In addition to personalization opportunities, Wettersten explains that single-pass digital can also allow brands to access part of a package that has often gone ignored — the interior.
While adding branding elements to the exterior of a box certainly adds to the consumer experience, it’s not always a great idea to highlight what sort of valuable item could be stored inside a package, especially if it’s sitting on someone’s front steps for several hours. By printing on the inside of a box, the brand can still extend the user experience via packaging, while maintaining a level of security.
“Rather than print the outside of the container, they’re looking at messaging and using the inside as the billboard for communication,” Wettersten says. “Really any application area where you want to increase communication and content messaging to the consumer, digital is an ideal vehicle for that because of the compression of time in printing in a ‘just-in-time’ manner.”
Getting Brands on Board
Bringing a brand new technology to market is no easy task, and despite the opportunities it can provide, new technology is often met with skepticism. At Abbott-Action, Slingerland says digital technology has received a positive response from its customer base, but it’s largely because of the company’s determination to fully understand all of the nuances of the press before it attempted to secure orders.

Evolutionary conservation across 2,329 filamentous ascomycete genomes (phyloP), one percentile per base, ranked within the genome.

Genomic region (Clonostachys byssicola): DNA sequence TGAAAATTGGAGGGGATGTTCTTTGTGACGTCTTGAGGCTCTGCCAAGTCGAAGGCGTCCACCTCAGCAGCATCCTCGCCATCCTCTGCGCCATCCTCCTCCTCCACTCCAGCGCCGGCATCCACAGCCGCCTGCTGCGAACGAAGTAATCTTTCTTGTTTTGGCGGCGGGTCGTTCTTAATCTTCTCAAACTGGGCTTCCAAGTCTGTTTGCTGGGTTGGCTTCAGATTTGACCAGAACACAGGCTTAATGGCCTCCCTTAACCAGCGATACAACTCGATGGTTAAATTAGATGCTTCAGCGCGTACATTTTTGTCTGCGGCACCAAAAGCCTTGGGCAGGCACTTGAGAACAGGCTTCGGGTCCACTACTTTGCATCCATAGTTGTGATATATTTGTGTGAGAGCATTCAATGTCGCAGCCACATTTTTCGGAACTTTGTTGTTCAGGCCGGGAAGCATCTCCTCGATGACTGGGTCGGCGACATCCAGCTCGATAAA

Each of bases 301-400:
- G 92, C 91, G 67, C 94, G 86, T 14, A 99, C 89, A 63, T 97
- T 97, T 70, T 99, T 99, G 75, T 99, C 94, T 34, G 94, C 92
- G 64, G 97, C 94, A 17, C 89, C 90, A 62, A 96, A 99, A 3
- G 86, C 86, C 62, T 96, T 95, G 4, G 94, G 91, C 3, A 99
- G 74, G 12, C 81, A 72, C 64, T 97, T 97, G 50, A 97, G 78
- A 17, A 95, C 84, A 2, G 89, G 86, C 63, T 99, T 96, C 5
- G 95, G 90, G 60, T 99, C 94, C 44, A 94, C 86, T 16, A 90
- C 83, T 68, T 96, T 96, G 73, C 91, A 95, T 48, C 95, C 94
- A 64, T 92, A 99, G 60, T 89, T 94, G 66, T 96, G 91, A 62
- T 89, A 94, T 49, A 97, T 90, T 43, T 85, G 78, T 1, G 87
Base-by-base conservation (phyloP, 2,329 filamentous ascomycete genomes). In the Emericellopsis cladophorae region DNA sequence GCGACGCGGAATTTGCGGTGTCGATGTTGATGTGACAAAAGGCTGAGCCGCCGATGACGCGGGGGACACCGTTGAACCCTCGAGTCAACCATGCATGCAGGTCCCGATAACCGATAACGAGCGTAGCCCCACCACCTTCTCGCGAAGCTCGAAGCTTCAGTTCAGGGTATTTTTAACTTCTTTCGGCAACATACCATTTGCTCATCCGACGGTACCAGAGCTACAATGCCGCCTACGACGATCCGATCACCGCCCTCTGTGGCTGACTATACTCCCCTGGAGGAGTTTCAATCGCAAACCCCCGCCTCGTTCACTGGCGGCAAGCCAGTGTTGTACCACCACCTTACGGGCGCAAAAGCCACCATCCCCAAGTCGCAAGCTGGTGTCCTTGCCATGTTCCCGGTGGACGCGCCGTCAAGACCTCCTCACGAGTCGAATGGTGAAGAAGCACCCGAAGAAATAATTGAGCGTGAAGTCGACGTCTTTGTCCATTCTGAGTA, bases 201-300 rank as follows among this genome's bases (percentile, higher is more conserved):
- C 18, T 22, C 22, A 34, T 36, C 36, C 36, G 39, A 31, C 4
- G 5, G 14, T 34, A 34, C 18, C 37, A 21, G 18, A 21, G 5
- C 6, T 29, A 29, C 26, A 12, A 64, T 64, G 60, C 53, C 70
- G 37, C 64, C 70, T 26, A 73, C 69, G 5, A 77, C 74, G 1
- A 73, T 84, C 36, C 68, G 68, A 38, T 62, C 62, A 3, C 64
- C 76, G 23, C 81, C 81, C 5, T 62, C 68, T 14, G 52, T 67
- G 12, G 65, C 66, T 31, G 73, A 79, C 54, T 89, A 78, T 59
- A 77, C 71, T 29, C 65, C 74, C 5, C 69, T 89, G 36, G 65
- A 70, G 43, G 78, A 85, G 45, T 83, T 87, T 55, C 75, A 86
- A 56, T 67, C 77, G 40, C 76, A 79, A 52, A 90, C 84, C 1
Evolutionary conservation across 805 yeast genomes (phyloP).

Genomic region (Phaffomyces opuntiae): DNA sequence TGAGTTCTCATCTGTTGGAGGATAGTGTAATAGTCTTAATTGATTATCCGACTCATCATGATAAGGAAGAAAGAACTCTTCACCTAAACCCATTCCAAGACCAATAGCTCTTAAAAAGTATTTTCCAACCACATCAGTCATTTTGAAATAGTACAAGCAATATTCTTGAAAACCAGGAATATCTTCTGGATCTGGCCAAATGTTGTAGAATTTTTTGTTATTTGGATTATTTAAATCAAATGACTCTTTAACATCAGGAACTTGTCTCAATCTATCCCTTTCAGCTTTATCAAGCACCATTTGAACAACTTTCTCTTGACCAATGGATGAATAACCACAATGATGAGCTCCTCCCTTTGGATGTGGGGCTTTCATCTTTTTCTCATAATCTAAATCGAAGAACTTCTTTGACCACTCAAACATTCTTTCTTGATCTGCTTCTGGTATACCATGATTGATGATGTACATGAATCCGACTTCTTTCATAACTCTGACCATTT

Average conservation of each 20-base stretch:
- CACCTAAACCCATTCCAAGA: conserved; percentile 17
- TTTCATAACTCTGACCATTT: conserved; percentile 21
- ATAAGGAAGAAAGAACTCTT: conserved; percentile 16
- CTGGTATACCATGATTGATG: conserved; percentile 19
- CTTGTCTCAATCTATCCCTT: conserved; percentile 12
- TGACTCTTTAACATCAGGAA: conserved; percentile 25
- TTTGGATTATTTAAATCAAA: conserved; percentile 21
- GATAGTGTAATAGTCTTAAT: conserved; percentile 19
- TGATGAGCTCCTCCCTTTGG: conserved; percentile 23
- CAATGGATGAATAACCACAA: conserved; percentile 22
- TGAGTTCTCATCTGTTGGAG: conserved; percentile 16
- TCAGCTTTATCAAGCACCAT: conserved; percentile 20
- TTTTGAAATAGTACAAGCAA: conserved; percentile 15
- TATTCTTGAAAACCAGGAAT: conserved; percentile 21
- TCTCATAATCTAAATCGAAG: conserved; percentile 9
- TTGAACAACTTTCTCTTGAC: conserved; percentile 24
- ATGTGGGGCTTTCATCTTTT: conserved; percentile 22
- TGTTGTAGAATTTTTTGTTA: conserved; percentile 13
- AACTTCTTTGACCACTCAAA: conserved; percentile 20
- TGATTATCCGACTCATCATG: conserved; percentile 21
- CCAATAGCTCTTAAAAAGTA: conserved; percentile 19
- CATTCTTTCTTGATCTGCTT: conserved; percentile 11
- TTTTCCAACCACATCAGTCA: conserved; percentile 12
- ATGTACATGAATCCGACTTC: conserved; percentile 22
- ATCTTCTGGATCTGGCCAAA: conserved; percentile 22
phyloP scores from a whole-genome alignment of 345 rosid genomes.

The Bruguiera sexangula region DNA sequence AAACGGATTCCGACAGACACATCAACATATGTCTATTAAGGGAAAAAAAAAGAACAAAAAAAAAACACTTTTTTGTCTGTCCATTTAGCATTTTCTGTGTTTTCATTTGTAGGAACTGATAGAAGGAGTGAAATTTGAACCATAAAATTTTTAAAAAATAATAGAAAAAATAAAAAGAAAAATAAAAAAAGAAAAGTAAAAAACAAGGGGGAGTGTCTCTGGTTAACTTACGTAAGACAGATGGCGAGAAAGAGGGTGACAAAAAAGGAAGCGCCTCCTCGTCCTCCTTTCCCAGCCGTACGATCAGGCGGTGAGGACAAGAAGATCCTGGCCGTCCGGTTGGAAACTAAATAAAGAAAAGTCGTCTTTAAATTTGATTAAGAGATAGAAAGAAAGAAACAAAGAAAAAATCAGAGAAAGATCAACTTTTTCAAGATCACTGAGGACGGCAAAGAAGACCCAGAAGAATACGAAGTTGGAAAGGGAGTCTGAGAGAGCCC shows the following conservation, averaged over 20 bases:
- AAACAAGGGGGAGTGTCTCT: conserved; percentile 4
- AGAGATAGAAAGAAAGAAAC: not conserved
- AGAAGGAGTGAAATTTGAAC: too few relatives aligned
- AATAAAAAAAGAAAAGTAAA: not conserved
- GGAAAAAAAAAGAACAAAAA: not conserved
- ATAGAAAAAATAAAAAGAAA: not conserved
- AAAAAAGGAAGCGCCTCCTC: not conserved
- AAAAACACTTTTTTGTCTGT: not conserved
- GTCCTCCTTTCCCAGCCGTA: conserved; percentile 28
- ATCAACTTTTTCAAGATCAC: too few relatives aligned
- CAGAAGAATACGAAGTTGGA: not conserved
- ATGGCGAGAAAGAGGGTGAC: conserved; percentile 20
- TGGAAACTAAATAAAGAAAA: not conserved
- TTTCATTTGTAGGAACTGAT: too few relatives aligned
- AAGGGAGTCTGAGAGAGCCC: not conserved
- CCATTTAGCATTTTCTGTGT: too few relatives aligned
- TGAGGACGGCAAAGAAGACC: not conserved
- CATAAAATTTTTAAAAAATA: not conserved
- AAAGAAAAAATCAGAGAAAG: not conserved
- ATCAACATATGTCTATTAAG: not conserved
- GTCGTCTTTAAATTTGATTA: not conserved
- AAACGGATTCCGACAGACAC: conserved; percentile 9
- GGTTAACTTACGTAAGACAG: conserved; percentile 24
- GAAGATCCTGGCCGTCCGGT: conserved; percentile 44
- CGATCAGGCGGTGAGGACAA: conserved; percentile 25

“We were going to do it right,” Slingerland says. “We’re going to be precise and we’re going to provide the market with a premium printed sheet.”
Kenyon explains that the corrugated industry is hard at work to educate brand owners about the potential of digital printing. She says that corrugated has always provided a strong packaging solution, but now with decorative opportunities never seen before, the potential for brand owners to extend their message has greatly improved.
“The wonderful thing about corrugated has always been the flexibility of the product,” she says. “The strength to weight ratio of a corrugated box is unmatched and when you’re able to print directly on that package and have it say whatever you want it to and customize it however you want, it is really a great capability. To see what that printing capability looks like versus several years ago when you were limited in your capabilities — maybe it was just brown with one color ink on it — today there are so many more possibilities. I think it’s really exciting.”